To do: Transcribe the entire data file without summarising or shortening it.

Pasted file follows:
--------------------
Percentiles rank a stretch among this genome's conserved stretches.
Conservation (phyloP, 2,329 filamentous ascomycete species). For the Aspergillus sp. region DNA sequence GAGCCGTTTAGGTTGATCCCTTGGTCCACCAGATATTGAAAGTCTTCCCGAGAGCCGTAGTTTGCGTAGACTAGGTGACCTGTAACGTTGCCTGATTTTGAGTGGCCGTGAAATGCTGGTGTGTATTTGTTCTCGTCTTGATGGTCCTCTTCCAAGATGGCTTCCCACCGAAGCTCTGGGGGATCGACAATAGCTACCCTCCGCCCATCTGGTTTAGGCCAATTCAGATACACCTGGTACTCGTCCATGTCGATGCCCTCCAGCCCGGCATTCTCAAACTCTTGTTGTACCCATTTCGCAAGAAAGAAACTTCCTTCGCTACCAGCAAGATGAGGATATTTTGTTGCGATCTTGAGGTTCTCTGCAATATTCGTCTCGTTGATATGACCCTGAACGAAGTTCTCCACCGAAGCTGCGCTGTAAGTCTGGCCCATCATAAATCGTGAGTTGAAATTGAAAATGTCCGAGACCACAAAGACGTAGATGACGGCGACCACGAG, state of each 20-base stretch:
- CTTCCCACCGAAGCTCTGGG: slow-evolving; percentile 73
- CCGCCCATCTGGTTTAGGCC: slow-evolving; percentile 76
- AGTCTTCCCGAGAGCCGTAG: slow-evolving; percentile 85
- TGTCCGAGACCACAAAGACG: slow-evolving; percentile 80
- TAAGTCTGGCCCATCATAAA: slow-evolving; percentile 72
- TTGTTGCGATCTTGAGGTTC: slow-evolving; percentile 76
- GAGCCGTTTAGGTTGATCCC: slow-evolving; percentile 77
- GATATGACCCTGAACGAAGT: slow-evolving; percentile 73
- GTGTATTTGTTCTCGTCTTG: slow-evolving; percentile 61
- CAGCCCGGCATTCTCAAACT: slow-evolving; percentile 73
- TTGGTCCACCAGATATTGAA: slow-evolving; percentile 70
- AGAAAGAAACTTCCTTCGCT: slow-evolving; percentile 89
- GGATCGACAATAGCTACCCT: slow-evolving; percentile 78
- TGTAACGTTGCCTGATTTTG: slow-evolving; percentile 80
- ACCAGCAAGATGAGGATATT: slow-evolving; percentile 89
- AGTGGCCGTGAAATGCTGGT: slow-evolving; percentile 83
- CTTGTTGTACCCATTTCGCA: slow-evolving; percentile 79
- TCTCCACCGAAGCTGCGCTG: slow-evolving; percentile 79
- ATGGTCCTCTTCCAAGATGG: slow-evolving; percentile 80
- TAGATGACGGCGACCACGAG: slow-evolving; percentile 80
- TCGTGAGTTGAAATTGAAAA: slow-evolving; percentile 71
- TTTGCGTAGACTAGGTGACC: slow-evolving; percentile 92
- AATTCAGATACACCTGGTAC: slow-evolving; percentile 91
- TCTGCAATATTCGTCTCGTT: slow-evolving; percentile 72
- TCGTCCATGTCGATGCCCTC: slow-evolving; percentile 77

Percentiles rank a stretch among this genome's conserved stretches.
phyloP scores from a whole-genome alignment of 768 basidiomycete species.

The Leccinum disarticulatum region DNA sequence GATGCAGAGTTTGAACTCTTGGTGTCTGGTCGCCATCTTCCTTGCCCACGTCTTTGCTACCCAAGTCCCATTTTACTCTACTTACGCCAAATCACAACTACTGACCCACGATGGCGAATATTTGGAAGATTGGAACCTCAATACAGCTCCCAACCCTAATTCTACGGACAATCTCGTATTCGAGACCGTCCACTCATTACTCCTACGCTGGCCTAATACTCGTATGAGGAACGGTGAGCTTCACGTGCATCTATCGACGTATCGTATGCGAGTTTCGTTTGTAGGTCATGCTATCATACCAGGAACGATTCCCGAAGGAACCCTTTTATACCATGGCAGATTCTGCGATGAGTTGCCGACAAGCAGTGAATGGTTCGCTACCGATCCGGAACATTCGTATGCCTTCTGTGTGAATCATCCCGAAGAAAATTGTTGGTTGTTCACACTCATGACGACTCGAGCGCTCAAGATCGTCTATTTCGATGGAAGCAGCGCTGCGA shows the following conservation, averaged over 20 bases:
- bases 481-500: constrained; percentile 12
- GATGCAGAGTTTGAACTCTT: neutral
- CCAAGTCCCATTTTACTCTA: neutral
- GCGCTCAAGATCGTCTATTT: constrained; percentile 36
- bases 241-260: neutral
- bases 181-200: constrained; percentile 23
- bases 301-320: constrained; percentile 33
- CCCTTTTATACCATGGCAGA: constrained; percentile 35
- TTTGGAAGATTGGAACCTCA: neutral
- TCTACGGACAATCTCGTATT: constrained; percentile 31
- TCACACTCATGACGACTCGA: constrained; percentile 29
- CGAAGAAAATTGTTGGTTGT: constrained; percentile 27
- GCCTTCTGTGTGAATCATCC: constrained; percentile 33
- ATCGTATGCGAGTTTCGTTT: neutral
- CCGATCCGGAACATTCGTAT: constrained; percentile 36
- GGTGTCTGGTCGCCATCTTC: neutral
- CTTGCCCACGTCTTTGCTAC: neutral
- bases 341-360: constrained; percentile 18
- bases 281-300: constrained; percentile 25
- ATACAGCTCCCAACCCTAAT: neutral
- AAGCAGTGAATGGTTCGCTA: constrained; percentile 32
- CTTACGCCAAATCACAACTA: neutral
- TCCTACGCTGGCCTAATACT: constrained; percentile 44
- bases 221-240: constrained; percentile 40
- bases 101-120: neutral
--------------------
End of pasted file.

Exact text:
Percentiles rank a stretch among this genome's conserved stretches.
Conservation (phyloP, 2,329 filamentous ascomycete species). For the Aspergillus sp. region DNA sequence GAGCCGTTTAGGTTGATCCCTTGGTCCACCAGATATTGAAAGTCTTCCCGAGAGCCGTAGTTTGCGTAGACTAGGTGACCTGTAACGTTGCCTGATTTTGAGTGGCCGTGAAATGCTGGTGTGTATTTGTTCTCGTCTTGATGGTCCTCTTCCAAGATGGCTTCCCACCGAAGCTCTGGGGGATCGACAATAGCTACCCTCCGCCCATCTGGTTTAGGCCAATTCAGATACACCTGGTACTCGTCCATGTCGATGCCCTCCAGCCCGGCATTCTCAAACTCTTGTTGTACCCATTTCGCAAGAAAGAAACTTCCTTCGCTACCAGCAAGATGAGGATATTTTGTTGCGATCTTGAGGTTCTCTGCAATATTCGTCTCGTTGATATGACCCTGAACGAAGTTCTCCACCGAAGCTGCGCTGTAAGTCTGGCCCATCATAAATCGTGAGTTGAAATTGAAAATGTCCGAGACCACAAAGACGTAGATGACGGCGACCACGAG, state of each 20-base stretch:
- CTTCCCACCGAAGCTCTGGG: slow-evolving; percentile 73
- CCGCCCATCTGGTTTAGGCC: slow-evolving; percentile 76
- AGTCTTCCCGAGAGCCGTAG: slow-evolving; percentile 85
- TGTCCGAGACCACAAAGACG: slow-evolving; percentile 80
- TAAGTCTGGCCCATCATAAA: slow-evolving; percentile 72
- TTGTTGCGATCTTGAGGTTC: slow-evolving; percentile 76
- GAGCCGTTTAGGTTGATCCC: slow-evolving; percentile 77
- GATATGACCCTGAACGAAGT: slow-evolving; percentile 73
- GTGTATTTGTTCTCGTCTTG: slow-evolving; percentile 61
- CAGCCCGGCATTCTCAAACT: slow-evolving; percentile 73
- TTGGTCCACCAGATATTGAA: slow-evolving; percentile 70
- AGAAAGAAACTTCCTTCGCT: slow-evolving; percentile 89
- GGATCGACAATAGCTACCCT: slow-evolving; percentile 78
- TGTAACGTTGCCTGATTTTG: slow-evolving; percentile 80
- ACCAGCAAGATGAGGATATT: slow-evolving; percentile 89
- AGTGGCCGTGAAATGCTGGT: slow-evolving; percentile 83
- CTTGTTGTACCCATTTCGCA: slow-evolving; percentile 79
- TCTCCACCGAAGCTGCGCTG: slow-evolving; percentile 79
- ATGGTCCTCTTCCAAGATGG: slow-evolving; percentile 80
- TAGATGACGGCGACCACGAG: slow-evolving; percentile 80
- TCGTGAGTTGAAATTGAAAA: slow-evolving; percentile 71
- TTTGCGTAGACTAGGTGACC: slow-evolving; percentile 92
- AATTCAGATACACCTGGTAC: slow-evolving; percentile 91
- TCTGCAATATTCGTCTCGTT: slow-evolving; percentile 72
- TCGTCCATGTCGATGCCCTC: slow-evolving; percentile 77

Percentiles rank a stretch among this genome's conserved stretches.
phyloP scores from a whole-genome alignment of 768 basidiomycete species.

The Leccinum disarticulatum region DNA sequence GATGCAGAGTTTGAACTCTTGGTGTCTGGTCGCCATCTTCCTTGCCCACGTCTTTGCTACCCAAGTCCCATTTTACTCTACTTACGCCAAATCACAACTACTGACCCACGATGGCGAATATTTGGAAGATTGGAACCTCAATACAGCTCCCAACCCTAATTCTACGGACAATCTCGTATTCGAGACCGTCCACTCATTACTCCTACGCTGGCCTAATACTCGTATGAGGAACGGTGAGCTTCACGTGCATCTATCGACGTATCGTATGCGAGTTTCGTTTGTAGGTCATGCTATCATACCAGGAACGATTCCCGAAGGAACCCTTTTATACCATGGCAGATTCTGCGATGAGTTGCCGACAAGCAGTGAATGGTTCGCTACCGATCCGGAACATTCGTATGCCTTCTGTGTGAATCATCCCGAAGAAAATTGTTGGTTGTTCACACTCATGACGACTCGAGCGCTCAAGATCGTCTATTTCGATGGAAGCAGCGCTGCGA shows the following conservation, averaged over 20 bases:
- bases 481-500: constrained; percentile 12
- GATGCAGAGTTTGAACTCTT: neutral
- CCAAGTCCCATTTTACTCTA: neutral
- GCGCTCAAGATCGTCTATTT: constrained; percentile 36
- bases 241-260: neutral
- bases 181-200: constrained; percentile 23
- bases 301-320: constrained; percentile 33
- CCCTTTTATACCATGGCAGA: constrained; percentile 35
- TTTGGAAGATTGGAACCTCA: neutral
- TCTACGGACAATCTCGTATT: constrained; percentile 31
- TCACACTCATGACGACTCGA: constrained; percentile 29
- CGAAGAAAATTGTTGGTTGT: constrained; percentile 27
- GCCTTCTGTGTGAATCATCC: constrained; percentile 33
- ATCGTATGCGAGTTTCGTTT: neutral
- CCGATCCGGAACATTCGTAT: constrained; percentile 36
- GGTGTCTGGTCGCCATCTTC: neutral
- CTTGCCCACGTCTTTGCTAC: neutral
- bases 341-360: constrained; percentile 18
- bases 281-300: constrained; percentile 25
- ATACAGCTCCCAACCCTAAT: neutral
- AAGCAGTGAATGGTTCGCTA: constrained; percentile 32
- CTTACGCCAAATCACAACTA: neutral
- TCCTACGCTGGCCTAATACT: constrained; percentile 44
- bases 221-240: constrained; percentile 40
- bases 101-120: neutral